February 11, 1888
Construction began on a new terminal building for Sirkeci railway station in the city of Constantinople (now known as Istanbul) in the present-day Republic of Turkey. (At the time, Turkey was part of the Ottoman Empire; Constantinople served as the empire’s capital.) With Constantinople straddling the Bosporus strait between Europe and Asia, Sirkeci railway station had been established in 1872 to serve as part of a major transportation link between both continents. The station’s terminal building – intended to be only temporary – was constructed the following year.
The replacement for the temporary structure was designed by August Jasmund, an architect from the Kingdom of Prussia (the leading state of the German Empire until it was dissolved in 1918). Jasmund, who had originally been sent by the government of the German Empire to study the Ottoman Empire’s architecture first-hand, taught architectural design at the Constantinople-based School of Polytechnics (now called Istanbul Technical University).
The terminal building designed by Jasmund has become one of the best-known examples of European Orientalism, the general term for Western adaptations of architecture in the Ottoman Empire and elsewhere in the Eastern world. Jasmund’s design for Sirkeci railway station’s terminal building has strongly influenced other architects. His building’s state-of-the-art innovations included gas lighting and heating provided by large tile stoves that had been made in the European constitutional monarchy of Austria-Hungary.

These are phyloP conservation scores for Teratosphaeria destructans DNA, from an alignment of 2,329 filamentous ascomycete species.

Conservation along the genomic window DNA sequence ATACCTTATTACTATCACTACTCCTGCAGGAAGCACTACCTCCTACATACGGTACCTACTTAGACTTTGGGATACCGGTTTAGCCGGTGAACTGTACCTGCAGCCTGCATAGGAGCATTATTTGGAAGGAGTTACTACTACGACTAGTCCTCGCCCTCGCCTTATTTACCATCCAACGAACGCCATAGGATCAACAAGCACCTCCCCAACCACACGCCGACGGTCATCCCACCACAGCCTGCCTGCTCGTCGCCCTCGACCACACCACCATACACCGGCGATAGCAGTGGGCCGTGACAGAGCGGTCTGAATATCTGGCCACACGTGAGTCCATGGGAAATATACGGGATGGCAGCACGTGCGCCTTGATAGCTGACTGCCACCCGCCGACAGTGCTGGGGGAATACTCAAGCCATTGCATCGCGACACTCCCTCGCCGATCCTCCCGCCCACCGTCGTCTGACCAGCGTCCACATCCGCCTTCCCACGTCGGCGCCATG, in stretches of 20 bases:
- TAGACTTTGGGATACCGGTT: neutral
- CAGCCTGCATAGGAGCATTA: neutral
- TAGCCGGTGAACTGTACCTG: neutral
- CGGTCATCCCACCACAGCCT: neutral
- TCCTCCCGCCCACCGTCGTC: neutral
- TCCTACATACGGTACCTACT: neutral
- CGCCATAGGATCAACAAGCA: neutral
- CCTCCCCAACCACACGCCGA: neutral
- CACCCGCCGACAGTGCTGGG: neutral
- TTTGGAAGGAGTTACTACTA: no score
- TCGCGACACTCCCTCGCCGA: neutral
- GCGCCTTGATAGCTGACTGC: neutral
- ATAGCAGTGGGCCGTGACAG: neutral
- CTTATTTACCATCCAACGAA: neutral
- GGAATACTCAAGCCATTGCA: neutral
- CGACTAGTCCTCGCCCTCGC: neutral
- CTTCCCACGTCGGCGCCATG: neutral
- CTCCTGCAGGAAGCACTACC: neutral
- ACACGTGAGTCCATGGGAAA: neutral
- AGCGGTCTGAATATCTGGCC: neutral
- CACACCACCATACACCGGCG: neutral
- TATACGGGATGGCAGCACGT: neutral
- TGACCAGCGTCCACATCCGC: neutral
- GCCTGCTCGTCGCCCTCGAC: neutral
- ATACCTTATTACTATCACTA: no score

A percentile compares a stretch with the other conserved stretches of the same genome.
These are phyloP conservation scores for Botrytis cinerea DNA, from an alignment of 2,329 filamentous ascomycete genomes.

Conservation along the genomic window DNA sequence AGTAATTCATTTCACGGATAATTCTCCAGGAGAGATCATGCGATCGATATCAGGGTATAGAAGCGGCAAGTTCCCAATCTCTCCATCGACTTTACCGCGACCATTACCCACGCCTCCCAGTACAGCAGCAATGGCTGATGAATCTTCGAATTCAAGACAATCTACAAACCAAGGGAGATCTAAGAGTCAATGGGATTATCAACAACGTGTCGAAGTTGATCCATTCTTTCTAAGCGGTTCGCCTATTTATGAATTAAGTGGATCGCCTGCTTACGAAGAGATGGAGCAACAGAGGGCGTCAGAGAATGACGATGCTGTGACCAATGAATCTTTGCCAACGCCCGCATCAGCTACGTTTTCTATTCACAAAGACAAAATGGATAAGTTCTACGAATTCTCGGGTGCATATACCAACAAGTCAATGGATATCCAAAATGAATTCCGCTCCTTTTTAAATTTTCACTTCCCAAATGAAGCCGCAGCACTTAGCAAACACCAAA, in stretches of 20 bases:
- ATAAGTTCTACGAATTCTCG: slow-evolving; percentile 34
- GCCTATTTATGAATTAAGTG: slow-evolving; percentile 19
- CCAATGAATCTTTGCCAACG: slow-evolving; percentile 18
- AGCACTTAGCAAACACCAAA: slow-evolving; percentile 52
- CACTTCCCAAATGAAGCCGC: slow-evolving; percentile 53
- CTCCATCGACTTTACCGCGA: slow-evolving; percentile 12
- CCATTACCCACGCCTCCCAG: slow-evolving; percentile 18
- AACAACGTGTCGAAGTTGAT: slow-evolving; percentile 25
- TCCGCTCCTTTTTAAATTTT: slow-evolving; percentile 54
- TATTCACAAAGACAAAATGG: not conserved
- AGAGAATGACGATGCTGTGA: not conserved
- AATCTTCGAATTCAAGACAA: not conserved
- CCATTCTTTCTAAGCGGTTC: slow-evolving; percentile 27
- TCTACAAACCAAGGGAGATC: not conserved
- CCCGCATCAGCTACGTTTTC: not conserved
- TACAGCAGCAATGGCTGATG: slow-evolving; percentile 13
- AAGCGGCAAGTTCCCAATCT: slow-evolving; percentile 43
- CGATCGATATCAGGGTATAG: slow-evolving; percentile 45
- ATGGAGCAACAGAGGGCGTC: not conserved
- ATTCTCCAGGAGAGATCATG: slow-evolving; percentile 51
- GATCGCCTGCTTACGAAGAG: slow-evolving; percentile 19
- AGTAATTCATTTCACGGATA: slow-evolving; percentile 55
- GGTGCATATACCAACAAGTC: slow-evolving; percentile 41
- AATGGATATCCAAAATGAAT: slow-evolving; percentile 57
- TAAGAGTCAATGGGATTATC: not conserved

In November 1890, the completed terminal building was officially opened to the public. This structure soon became famous worldwide as the eastern terminus of the legendary long-distance passenger train known as the Orient Express. The building has also achieved iconic status as one of Istanbul’s most prominent symbols.
Additional information on Sirkeci railway station in Istanbul is available at https://en.wikipedia.org/wiki/Sirkeci_railway_station.